For three decades now, Riverbend has been the major event on Chattanooga’s extensive summer calendar of activities. Started by farsighted organizers in 1982 to celebrate and unite the community through the shared media of music, entertainment and food, the festival has achieved that worthy goal and much, much more over the years.
The festival’s opening this evening starts a nine-day run that should extend Riverbend’s enviable reputation for distinctive ambiance and programming. There’s proof that the festival does things right. The throngs of attendees — a cumulative total in the hundreds of thousands each year, organizers report — who flock to the southern bank of the Tennessee River to hear music, to eat and to drink, and to socialize in a unique setting substantiate it.
There is, as the old saying goes, something for just about everyone at Riverbend. Huey Lewis and The News is the headliner tonight. They will be followed on the main stage on succeeding nights by The Beach Boys, The Machine with the Chattanooga Symphony & Opera, Casting Crowns, Miranda Lambert, Brian McKnight, Alan Jackson and Kellie Pickler. Those headliners, though, are only part of the entertainment package assembled by Riverbend staff and festival volunteers.
In total, more than 100 bands playing in a wide variety of styles will perform on Riverbend’s five stages. There are other attractions as well. On Monday, the festival shifts from the riverfront to M.L. King Boulevard for the Bessie Smith Strut. Named for the Chattanoogan who won global acclaim as Empress of the Blues, the event features barbecue and blues. This year’s strut headliner is John Lee Hooker Jr.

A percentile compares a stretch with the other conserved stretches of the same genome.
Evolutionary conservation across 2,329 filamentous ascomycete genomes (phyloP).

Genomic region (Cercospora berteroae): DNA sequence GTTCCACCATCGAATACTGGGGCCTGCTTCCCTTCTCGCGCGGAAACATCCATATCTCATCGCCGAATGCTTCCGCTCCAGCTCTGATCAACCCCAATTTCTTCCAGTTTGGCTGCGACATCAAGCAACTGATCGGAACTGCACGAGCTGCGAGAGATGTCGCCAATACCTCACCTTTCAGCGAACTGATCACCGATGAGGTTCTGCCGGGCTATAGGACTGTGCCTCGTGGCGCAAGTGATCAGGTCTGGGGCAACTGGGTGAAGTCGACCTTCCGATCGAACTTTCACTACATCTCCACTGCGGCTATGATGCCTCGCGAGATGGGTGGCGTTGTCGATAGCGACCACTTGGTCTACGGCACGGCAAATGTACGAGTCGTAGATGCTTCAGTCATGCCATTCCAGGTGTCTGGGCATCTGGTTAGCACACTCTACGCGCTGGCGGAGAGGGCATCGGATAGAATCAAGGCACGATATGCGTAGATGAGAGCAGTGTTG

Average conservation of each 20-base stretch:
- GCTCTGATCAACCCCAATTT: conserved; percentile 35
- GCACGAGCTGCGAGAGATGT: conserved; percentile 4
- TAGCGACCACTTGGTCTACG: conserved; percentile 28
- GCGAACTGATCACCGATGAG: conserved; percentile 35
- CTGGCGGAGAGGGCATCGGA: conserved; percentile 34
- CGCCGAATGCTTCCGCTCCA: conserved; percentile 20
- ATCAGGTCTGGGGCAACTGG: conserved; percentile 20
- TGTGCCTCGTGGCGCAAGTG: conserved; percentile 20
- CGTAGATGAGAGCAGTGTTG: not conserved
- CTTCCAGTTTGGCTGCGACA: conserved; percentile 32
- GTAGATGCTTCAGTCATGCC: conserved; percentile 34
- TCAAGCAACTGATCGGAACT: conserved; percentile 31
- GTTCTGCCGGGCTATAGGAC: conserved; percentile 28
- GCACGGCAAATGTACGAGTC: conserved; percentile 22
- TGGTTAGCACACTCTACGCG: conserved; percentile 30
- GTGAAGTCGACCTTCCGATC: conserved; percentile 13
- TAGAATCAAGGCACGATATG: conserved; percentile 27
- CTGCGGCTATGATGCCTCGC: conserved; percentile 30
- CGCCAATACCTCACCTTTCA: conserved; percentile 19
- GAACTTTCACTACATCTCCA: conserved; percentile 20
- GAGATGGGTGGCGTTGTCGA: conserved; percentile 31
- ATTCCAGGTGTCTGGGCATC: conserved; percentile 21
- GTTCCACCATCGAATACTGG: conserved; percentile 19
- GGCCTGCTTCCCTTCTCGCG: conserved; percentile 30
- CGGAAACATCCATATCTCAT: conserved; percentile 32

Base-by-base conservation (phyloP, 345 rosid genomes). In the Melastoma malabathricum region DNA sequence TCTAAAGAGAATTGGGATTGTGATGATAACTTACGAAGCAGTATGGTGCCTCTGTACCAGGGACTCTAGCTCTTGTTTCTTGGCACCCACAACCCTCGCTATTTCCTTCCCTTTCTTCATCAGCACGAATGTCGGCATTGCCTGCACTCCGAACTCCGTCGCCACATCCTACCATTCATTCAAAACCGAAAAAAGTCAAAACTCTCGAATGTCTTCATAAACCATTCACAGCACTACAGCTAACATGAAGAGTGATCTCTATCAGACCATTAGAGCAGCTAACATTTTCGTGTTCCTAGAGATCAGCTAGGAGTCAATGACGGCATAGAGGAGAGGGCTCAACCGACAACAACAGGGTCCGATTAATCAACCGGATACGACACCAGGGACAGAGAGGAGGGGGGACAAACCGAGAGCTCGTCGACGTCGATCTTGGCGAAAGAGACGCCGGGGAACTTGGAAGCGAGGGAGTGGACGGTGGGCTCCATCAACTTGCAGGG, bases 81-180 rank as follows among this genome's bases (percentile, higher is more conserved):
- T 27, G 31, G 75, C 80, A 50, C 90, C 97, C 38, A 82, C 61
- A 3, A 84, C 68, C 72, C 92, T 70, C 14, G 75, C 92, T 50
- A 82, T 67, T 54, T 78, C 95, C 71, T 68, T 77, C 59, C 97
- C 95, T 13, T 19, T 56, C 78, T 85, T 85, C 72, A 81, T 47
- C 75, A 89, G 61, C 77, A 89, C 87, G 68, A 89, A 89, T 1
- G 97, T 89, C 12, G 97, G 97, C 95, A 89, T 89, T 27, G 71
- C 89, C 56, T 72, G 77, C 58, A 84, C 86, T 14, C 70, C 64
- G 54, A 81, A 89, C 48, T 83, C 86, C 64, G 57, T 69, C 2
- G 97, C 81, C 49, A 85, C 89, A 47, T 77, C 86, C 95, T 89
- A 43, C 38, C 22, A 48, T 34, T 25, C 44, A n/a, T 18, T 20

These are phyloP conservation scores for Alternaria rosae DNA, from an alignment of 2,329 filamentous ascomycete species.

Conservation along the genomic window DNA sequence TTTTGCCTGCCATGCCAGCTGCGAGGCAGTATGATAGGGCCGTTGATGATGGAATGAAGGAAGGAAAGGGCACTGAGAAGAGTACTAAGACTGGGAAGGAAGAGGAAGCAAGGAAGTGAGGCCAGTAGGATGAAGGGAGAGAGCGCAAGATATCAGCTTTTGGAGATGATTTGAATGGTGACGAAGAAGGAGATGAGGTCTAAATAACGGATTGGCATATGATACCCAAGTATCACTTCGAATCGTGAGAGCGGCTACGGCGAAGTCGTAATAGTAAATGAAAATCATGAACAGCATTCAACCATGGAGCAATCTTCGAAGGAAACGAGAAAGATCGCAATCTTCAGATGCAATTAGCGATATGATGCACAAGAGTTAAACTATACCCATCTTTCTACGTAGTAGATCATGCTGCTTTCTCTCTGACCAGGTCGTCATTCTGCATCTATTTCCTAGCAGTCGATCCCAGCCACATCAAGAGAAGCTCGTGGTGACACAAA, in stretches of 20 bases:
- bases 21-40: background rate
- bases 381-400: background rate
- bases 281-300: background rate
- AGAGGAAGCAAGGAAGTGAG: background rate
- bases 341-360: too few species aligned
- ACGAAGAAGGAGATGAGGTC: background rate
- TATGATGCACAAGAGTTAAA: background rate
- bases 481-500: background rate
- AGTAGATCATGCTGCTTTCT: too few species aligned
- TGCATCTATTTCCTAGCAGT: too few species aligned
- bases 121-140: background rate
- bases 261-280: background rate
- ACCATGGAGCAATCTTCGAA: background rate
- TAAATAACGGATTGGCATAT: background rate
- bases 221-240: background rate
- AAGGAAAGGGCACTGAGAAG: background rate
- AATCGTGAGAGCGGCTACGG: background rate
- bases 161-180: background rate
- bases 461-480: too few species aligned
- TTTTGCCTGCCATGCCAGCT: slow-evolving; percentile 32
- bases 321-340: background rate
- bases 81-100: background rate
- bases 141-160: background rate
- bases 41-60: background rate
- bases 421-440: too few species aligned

There’s more to Riverbend than stage performances. Faith and Family Night has become a tradition on Tuesday nights. Other events and sites — as varied as a talent show featuring youngsters, the BlueCross Riverbend Run and Walk, engaging exhibits and a chance to become a contestant on “Wheel of Fortune,” the TV game show — attract crowds as well. And, as always, Riverbend is a place to meet friends and to watch the ebb and flow of the endlessly fascinating people who attend the event.
Riverbend remains a bargain. Early admission sales have concluded, but pins are still available for purchase at the gate. There is no charge to attend the strut. Shuttle transportation from various parking sites around downtown is available for a modest charge.
From this evening’s opening to the fireworks extravaganza that will conclude the 2011 festival on June 18, Riverbend holds the promise of continued fulfillment of its founders’ vision, and of extending the community’s reputation for hospitality and entertainment. It’s once again time to head for the river and to enjoy all that Riverbend and the Chattanooga waterfront it calls home have to offer.
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